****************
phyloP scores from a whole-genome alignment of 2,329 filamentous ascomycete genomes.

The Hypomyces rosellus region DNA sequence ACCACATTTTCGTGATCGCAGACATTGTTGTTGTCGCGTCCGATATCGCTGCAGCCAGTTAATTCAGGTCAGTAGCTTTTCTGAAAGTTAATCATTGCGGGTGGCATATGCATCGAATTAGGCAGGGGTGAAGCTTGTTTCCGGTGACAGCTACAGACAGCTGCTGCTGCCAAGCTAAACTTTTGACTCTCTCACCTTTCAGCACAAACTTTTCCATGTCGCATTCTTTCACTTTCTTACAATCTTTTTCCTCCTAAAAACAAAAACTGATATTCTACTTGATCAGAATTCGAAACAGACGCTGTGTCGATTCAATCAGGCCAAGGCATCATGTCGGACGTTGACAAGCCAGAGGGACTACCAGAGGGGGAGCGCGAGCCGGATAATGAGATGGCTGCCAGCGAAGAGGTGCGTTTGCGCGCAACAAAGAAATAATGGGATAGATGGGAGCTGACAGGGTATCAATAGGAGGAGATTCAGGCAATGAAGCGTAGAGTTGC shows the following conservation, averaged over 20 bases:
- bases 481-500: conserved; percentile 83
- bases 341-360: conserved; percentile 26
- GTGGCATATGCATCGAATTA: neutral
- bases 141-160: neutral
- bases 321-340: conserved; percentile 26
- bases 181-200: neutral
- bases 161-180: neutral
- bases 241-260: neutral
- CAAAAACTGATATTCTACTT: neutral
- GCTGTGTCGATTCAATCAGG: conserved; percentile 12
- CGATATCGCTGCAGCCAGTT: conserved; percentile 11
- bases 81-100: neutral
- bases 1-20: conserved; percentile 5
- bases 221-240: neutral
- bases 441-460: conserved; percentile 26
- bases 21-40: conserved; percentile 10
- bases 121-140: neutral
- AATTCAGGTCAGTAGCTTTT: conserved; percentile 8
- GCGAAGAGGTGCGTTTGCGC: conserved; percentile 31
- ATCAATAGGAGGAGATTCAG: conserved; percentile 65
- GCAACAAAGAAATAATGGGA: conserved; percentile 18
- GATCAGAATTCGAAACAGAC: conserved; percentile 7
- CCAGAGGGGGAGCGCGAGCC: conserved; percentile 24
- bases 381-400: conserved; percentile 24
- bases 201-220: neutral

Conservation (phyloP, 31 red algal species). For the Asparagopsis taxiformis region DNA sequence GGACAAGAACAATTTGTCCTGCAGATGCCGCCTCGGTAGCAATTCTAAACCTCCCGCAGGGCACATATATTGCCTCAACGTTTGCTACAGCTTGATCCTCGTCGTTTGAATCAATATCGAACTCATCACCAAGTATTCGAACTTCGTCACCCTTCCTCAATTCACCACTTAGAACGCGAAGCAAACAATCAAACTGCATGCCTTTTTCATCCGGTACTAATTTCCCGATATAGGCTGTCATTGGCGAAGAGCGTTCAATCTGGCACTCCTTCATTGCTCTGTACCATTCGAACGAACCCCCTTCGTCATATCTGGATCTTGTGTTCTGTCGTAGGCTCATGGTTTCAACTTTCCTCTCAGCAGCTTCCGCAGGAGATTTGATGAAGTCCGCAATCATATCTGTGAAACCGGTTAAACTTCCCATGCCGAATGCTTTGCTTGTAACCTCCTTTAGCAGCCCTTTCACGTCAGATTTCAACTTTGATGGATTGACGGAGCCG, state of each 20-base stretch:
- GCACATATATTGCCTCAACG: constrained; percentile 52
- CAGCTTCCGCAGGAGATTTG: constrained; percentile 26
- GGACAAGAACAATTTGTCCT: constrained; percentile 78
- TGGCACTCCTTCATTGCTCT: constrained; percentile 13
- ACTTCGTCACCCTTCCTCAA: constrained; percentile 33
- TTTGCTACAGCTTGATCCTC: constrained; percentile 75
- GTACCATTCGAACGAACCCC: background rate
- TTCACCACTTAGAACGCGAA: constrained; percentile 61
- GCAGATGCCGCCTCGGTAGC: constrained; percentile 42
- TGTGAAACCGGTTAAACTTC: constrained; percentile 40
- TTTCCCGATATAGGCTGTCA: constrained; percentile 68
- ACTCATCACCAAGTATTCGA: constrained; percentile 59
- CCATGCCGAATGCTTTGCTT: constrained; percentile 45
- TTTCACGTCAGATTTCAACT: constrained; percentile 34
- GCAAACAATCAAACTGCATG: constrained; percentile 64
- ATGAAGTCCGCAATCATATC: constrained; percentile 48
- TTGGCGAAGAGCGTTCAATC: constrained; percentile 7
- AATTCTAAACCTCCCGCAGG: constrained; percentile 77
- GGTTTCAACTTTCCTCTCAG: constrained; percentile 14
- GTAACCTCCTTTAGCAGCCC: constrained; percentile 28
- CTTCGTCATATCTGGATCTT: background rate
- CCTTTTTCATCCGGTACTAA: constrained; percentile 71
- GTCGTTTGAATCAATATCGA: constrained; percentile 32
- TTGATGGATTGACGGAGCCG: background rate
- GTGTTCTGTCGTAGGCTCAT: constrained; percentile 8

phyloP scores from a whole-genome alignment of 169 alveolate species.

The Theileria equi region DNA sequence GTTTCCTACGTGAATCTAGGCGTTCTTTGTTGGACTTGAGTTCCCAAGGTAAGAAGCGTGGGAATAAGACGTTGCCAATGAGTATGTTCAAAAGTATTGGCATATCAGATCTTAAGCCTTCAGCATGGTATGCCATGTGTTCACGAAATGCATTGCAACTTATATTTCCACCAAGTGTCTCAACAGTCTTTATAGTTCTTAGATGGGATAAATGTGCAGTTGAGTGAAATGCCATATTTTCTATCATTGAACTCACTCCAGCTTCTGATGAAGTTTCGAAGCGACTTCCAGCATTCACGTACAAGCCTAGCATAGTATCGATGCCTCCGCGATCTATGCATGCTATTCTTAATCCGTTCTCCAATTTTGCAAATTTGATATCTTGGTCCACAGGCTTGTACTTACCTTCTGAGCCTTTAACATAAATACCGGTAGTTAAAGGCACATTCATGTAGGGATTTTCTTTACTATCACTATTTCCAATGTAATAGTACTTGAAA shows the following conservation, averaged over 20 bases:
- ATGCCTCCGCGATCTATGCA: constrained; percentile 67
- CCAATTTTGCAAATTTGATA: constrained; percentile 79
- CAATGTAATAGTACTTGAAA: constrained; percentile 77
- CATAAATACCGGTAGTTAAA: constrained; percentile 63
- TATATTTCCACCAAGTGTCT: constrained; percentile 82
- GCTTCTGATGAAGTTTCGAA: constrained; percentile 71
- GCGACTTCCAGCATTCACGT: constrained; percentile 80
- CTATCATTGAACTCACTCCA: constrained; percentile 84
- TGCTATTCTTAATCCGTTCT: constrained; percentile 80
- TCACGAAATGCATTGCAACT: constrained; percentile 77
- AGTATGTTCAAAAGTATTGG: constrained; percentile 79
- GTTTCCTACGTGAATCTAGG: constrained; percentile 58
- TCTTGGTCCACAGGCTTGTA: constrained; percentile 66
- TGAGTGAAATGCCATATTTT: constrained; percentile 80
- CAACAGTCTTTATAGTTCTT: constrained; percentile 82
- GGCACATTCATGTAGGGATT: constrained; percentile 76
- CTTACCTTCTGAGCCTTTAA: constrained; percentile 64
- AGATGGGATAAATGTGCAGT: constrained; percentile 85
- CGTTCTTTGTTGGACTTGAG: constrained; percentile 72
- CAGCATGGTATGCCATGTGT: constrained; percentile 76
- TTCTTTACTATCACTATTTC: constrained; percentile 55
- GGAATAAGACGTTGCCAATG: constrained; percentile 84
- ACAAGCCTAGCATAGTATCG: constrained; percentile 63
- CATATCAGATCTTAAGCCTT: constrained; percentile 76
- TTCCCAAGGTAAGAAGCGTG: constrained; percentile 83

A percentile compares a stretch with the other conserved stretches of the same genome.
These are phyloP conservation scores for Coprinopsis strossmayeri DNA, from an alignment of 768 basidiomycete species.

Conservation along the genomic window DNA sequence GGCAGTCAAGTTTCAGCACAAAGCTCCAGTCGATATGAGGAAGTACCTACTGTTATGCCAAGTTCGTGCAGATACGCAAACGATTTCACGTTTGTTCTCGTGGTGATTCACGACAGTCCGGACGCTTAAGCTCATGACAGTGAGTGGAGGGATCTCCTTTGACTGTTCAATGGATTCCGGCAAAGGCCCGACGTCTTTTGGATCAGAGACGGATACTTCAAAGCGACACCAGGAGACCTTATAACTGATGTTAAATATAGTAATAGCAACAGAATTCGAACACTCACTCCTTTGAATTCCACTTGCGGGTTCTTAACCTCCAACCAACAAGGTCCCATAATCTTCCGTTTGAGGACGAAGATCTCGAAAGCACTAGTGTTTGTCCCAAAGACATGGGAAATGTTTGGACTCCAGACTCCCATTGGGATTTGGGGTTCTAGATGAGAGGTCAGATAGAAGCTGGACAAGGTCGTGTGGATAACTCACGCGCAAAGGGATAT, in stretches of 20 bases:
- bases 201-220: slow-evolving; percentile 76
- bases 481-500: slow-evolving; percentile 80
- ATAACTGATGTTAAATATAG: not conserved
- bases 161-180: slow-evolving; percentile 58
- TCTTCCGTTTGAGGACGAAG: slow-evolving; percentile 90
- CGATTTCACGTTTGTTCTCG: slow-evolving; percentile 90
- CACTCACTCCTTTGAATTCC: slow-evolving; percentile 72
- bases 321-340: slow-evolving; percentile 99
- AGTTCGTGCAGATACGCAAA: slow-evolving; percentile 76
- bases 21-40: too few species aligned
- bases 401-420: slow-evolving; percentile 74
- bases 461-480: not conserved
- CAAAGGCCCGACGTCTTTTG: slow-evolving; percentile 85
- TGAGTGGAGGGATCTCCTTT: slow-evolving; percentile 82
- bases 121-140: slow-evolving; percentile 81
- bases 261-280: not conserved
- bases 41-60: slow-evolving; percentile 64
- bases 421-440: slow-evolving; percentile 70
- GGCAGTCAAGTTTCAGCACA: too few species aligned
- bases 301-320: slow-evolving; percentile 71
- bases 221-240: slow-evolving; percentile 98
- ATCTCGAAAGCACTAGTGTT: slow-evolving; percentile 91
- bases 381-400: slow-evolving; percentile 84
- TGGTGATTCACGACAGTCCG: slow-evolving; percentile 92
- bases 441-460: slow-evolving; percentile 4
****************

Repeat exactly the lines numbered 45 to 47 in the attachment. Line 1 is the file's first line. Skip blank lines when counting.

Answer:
- TTGGCGAAGAGCGTTCAATC: constrained; percentile 7
- AATTCTAAACCTCCCGCAGG: constrained; percentile 77
- GGTTTCAACTTTCCTCTCAG: constrained; percentile 14